There is something inexplicably timeless about both this franchise and it’s lead; they both just keep going and somehow it still works. Despite crossing over the dreaded half-century line since the last installment Ghost Protocol, Tom Cruise still manages to churn out the hits; this one the most bombastic yet. He can’t take all the kudos however, perhaps the series could have stayed afloat with just Cruise, but what’s elevated it to new heights are the increasingly important roles it’s supporting cast play.
Rogue Nation once again includes Jeremy Renner and Simon Pegg, the latter of which proving to any doubters that despite humble beginnings, he can more than handle the pressures of immense Hollywood productions. In his second outing as IMF (Impossible Mission Force) field operative Benji Dunn, Pegg is elevated from timid computer geek to a suave, fully involved contributor to the efforts to once again do the impossible and save the day. Praise must be reserved also for Rebecca Ferguson, who plays Ilsa Faust, the main female character opposite Cruise & Co. She gives a powerful performance as a deceptive British agent, and it’s truly refreshing to see a modern action film where the female lead is shown to be just as capable as her male counterparts, if not more so.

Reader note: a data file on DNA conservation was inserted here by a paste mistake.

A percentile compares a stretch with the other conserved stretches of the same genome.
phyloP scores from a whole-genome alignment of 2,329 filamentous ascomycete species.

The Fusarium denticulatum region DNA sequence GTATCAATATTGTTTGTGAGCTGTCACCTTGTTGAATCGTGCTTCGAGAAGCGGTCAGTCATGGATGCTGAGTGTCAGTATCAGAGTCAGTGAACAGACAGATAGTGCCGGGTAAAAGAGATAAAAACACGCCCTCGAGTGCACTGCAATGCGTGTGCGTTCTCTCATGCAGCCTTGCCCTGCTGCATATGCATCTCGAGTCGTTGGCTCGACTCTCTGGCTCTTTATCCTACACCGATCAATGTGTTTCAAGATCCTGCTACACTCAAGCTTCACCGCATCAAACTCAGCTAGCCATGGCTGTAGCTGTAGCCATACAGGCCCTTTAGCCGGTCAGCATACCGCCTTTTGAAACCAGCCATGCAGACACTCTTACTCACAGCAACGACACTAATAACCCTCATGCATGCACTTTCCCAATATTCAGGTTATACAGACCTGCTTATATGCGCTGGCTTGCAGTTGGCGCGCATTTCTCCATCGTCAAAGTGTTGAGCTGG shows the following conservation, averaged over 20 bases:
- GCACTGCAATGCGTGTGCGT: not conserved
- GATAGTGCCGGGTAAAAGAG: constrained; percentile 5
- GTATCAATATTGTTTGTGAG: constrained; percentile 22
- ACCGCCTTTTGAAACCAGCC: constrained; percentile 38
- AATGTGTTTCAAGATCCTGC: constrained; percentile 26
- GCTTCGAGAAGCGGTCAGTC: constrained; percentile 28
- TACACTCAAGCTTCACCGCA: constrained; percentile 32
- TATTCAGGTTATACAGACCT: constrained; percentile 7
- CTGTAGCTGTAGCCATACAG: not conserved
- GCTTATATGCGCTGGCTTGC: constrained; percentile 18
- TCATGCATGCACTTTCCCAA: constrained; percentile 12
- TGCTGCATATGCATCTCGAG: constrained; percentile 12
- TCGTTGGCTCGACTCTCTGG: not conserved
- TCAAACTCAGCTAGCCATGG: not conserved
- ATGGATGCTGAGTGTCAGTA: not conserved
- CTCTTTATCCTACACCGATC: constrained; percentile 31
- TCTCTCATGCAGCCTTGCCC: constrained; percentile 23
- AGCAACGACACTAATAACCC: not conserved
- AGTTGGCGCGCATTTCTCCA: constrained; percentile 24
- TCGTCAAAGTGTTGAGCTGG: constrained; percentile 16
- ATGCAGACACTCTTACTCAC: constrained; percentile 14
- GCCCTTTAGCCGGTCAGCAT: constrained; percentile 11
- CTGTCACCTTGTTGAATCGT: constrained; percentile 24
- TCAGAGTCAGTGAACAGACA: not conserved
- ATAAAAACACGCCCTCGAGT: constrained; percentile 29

The premise of the film is fairly simple; Ethan Hawke (Cruise) has been gathering evidence to prove the existence of a multi-national terrorist cell, The Syndicate, and as he progresses further down the rabbit hole, things get more and more dangerous. The powers that be believe Hawke has been in the game so long that he’s now creating problems for himself to solve, and that The Syndicate is a figment of his imagination. Due to his renown for reckless tactics, the IMF is shut down, and Hawke becomes a CIA target. Now Hawke must take down The Syndicate both to prevent further terrorist actions, and to exonerate himself and his team. All the while the mysterious Ilsa Faust repeatedly helps Hawke, but then at the drop of a hat does everything possible to prevent him from reaching his goal.
So we’ve seen this formula before, the action/thriller genre has tried to change it over time but all the basic ideas are there:
Good Guys vs Bad Guys, some iterations:
One of the bad guys has a change of heart and helps the good guys
One of the good guys is secretly a bad guy, they inevitably get shot/fall off a cliff/get crushed by the Arecibo Radio Telescope
Good guy falls in love with bad guy, bad guy helps them then takes a bullet for them/disappears forever. Good guy becomes very bitter, a revenge sequel ensues.
More recently, everything is grey, no one knows who’s good and who’s bad, it’s all very violent.
While Rogue Nation doesn’t deliver anything particularly unexpected, it still manages to feel fresh. The variety of stunts (some of which are truly mind-blowing), and different characters that take part in the action makes for a very engaging couple of hours. Rather than being all action, it has a nice ebb and flow to it, so you can enjoy the finer plot points, but still be forced to edge of your seat when Tom Cruise is trying to hang on to the side of a military cargo plane.
Dir: Christopher McQuarrie
Scr: Christopher McQuarrie
Starring: Tom Cruise, Rebecca Ferguson, Jeremy Renner, Simon Pegg, Ving Rhames, Sean Harris, Alec Baldwin
Prd: J.J. Abrams, Bryan Burk, Tom Cruise, David Ellison, Don Granger
DOP: Robert Elswit
Music: Joe Kraemer
Run time: 131 mins
Mission: Impossible – Rogue Nation is in cinemas now.